Common Sense: Medicare For All: Foundation of a ‘New Normal’ In U.S. Health Care
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This pamphlet has six parts:
I. How the ‘old normal’ of U.S. health care is breaking up
II. The inadequate response to the pandemic by the Trump administration
III. Why the ‘old normal’ should be replaced
IV. The case for and against three major reform alternatives
V. What the ‘new normal’ will look like after replacing our dysfunctional, largely private health insurance industry with a not-for-profit single-payer financing system with the mission to extend universal coverage for health care to our entire population
VI. Useful resources
Comment by Don McCanne of PNHP: We are facing the worst health care crisis in a century. The impact is so severe that we are also facing the worst economic crisis in a century. John Geyman’s pamphlet could not be more timely.
We can do something about it. We have three choices to begin to immediately address this crisis – (1) building on the ACA; (2) one or another variant of a public option; and (3) single payer Medicare for All – and only one will work.
Our presidential election is right around the corner. One major party candidate has selected two of the approaches – build on ACA and add a public option – but rejects the one reform that will work – single payer Medicare for All. His choices only tweak our complex, expensive but grossly inadequate health care financing system that has left tens of millions exposed to financial hardship while failing to provide adequate access to the health care that they desperately need.
The other major party candidate is currently in office and has been bumbling around in a display of the greatest incompetence that this nation has ever seen in its leader. He has promised “phenomenal” health reform, though nearing the end of his current term in office, he has never revealed what that reform is, no doubt because he does not have an effective proposal. (Lest this comment be criticized for being political rather than being limited to a discussion of policy, it has to be acknowledged that the prevailing process has been so highly political that it has created almost impenetrable barriers to reform – barriers that we must overcome.)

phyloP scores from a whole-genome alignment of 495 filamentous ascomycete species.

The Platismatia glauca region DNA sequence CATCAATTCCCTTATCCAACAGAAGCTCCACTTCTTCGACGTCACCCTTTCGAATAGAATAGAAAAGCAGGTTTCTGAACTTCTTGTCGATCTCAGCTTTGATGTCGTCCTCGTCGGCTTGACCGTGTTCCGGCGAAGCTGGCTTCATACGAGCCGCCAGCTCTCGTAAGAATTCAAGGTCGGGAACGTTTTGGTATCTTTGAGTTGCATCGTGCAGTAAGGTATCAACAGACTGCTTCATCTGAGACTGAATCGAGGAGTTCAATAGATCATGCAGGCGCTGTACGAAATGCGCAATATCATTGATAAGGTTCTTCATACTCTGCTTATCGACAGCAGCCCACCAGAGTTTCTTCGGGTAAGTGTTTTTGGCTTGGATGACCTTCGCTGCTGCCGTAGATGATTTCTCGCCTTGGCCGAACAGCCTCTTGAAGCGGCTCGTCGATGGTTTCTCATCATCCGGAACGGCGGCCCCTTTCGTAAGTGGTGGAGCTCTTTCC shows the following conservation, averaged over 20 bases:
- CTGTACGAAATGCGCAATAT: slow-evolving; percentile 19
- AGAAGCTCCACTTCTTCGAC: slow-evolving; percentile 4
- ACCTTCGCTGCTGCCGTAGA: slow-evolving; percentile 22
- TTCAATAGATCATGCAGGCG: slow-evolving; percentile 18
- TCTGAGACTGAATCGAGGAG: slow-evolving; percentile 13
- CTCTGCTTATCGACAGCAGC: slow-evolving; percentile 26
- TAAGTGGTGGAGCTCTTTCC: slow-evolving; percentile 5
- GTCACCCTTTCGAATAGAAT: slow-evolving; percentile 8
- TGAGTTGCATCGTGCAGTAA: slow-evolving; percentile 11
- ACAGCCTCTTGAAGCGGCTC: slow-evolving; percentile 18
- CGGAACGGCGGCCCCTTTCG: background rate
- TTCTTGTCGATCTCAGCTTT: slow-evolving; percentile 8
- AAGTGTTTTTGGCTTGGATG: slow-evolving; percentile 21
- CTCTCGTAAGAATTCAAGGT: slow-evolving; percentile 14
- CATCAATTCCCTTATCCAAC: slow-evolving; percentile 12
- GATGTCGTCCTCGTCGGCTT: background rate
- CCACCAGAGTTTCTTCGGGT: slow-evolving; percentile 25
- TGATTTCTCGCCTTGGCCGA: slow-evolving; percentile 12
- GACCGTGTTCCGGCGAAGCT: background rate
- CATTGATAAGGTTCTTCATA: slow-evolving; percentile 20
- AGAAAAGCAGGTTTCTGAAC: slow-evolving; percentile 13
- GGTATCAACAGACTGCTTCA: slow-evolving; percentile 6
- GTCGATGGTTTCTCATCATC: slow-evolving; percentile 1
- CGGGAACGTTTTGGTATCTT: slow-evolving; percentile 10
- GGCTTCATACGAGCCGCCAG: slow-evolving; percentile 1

We desperately need a major reset, and it is the third option that would establish policies that will effectively begin to address the combined health and economic crises that we face: the single payer model of Medicare for All. True, we will need to be doing much more, but we cannot begin until we have the health care financing infrastructure that will organize us and start to move us in the direction in which we need to be headed.
We need a movement of the people – a movement that will bring us a Congress that will do the right thing by, in turn, forcing the president who will be in office in 2021 to do the right thing for all of us. John Geyman’s latest in his series of Common Sense pamphlets can be very helpful as a valuable tool for sending us in the right direction. His common sense description of where we are, the three directions that we could take, and the one that will actually achieve success – single payer in all its simplicity – can be used as a basis for moving the process.
This edition of Common Sense has already been sent to every member of Congress. It is now the job for us, the people, to be sure that every member of Congress, along with their staff members, familiarize themselves with this straightforward action – single payer Medicare for All – and then enact it and require the president to implement it, even if a veto override is required.
Congress and the president aren’t fixing this thing now. We, the people, have to make them do it. To the streets!
And, yes, for the loudest voice of all, we need to make sure that everyone votes!
Jesus: Hey, Dad? God: Yes, Son? Jesus: Western civilization followed me home. Can I keep it? God: Certainly not! And put it down this minute--you don't know where it's been! Tom Robbins in Another Roadside Attraction
August 11, 2020 at 6:32 PM #346002gordyflParticipant
- Total Posts: 1,789
It was called ‘Common Sense: The Case for and against Medicare for All’. The price was only $5.95. He made a compelling case in support of Medicare for All, so I went on to read two more of his books. There was one of his books I wanted to read but never did. I think it was called ‘Obamacare is Unsustainable’, or something like that. Maybe someday I’ll get my hands on it.
His new pamphlet sounds quite interesting.
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